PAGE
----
Suzanne O'Callaghan is HFA Policy Research and Education Manager
How does the current situation with private health insurance in Australia impact on the bleeding disorders community? This might seem a strange question, seeing that people with bleeding disorders receive most of their care for their bleeding disorder through the public health system, but in fact this highlights some of the complexities for our community.
HFA regularly makes submissions to government when there are issues that affect people with bleeding disorders. In a broad area, such as the current Australian government inquiry into private health insurance, HFA will liaise closely and share information with the Consumers Health Forum, both as a member organisation and because of their expertise. At the same time, it is very important to know what specific concerns there are directly from community members and HFA ran a community survey on private health insurance in July 2017.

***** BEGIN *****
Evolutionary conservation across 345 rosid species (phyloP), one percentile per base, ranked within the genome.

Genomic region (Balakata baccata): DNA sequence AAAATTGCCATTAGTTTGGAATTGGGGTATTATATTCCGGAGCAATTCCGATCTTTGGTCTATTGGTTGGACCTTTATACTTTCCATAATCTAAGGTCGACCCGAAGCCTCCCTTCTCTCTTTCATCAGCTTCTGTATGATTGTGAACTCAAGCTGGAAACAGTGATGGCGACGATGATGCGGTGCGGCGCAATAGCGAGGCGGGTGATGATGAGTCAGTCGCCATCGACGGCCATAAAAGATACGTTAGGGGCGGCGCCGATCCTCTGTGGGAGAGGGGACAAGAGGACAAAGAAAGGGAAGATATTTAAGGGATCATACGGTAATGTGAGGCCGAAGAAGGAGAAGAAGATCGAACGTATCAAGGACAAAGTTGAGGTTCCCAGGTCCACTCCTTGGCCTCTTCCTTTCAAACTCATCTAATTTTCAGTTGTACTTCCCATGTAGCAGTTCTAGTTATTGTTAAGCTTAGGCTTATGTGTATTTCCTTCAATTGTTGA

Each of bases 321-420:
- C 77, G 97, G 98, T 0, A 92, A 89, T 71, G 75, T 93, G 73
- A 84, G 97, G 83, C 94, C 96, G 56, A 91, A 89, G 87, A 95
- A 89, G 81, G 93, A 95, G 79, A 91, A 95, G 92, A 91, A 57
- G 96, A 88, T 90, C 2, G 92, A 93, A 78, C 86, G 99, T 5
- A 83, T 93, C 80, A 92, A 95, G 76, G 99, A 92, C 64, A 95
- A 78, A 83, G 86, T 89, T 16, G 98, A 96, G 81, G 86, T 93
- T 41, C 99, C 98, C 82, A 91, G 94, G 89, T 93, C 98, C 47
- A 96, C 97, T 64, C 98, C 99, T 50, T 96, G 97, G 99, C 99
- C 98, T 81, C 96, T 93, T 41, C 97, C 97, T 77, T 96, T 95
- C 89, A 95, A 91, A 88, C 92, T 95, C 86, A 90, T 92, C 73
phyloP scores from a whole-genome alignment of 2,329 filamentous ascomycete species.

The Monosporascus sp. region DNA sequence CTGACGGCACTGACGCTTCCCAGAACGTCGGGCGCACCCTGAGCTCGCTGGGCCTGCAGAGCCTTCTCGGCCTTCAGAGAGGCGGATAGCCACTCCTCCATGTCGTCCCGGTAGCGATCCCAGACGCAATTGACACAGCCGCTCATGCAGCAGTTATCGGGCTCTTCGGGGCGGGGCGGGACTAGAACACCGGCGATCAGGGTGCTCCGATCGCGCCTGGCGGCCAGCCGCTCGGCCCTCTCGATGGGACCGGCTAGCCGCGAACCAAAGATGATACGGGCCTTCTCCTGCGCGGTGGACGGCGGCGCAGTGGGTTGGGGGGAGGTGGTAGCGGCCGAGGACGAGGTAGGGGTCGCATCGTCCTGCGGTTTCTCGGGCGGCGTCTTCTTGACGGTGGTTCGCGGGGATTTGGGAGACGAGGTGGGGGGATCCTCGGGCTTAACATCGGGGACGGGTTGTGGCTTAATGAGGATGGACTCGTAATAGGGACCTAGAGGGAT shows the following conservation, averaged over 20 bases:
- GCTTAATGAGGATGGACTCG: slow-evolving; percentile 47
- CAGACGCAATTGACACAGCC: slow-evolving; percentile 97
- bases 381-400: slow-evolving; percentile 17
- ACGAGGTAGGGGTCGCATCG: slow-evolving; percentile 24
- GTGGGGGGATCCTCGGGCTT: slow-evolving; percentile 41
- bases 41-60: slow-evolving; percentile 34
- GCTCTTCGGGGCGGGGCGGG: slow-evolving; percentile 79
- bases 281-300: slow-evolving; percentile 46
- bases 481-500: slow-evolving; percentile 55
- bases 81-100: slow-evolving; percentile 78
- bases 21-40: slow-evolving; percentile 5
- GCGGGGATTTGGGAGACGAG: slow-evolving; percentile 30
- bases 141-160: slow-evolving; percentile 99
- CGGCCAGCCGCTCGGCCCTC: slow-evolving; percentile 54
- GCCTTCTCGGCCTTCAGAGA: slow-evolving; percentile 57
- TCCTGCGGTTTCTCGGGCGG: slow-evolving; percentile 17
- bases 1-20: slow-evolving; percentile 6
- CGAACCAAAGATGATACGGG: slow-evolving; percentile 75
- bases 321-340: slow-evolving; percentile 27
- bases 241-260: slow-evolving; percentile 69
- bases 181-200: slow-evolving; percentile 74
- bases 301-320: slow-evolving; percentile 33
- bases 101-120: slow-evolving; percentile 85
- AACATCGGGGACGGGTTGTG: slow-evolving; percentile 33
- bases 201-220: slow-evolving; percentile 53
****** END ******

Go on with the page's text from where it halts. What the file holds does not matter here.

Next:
In a short timeframe of 10 days HFA had received 70 survey responses – an indication of how strongly people felt about this issue. Many used the private health system for some aspect of their health care – as a private patient in a public hospital, or to manage health issues not related to their bleeding disorder, or for extras such as optometry, hearing aids, dentistry, physiotherapy, etc. They were very concerned that the premiums for private health insurance were becoming unaffordable, even for those on middle incomes, while the benefits were decreasing sharply. Others commented that they had private health insurance for tax purposes but were unsure of its value to them otherwise as benefits were poor and they were largely required to use the public health system because of their bleeding disorder.
These survey comments were immensely valuable and formed the backbone of the HFA submission to the Inquiry. Our thanks to all those who completed the survey. If you would like to read the HFA submission, you can find it on the Inquiry Submission web page – submission number 50 on http://tinyurl.com/privatehealth-sub. The Inquiry is due to report in late November 2017.
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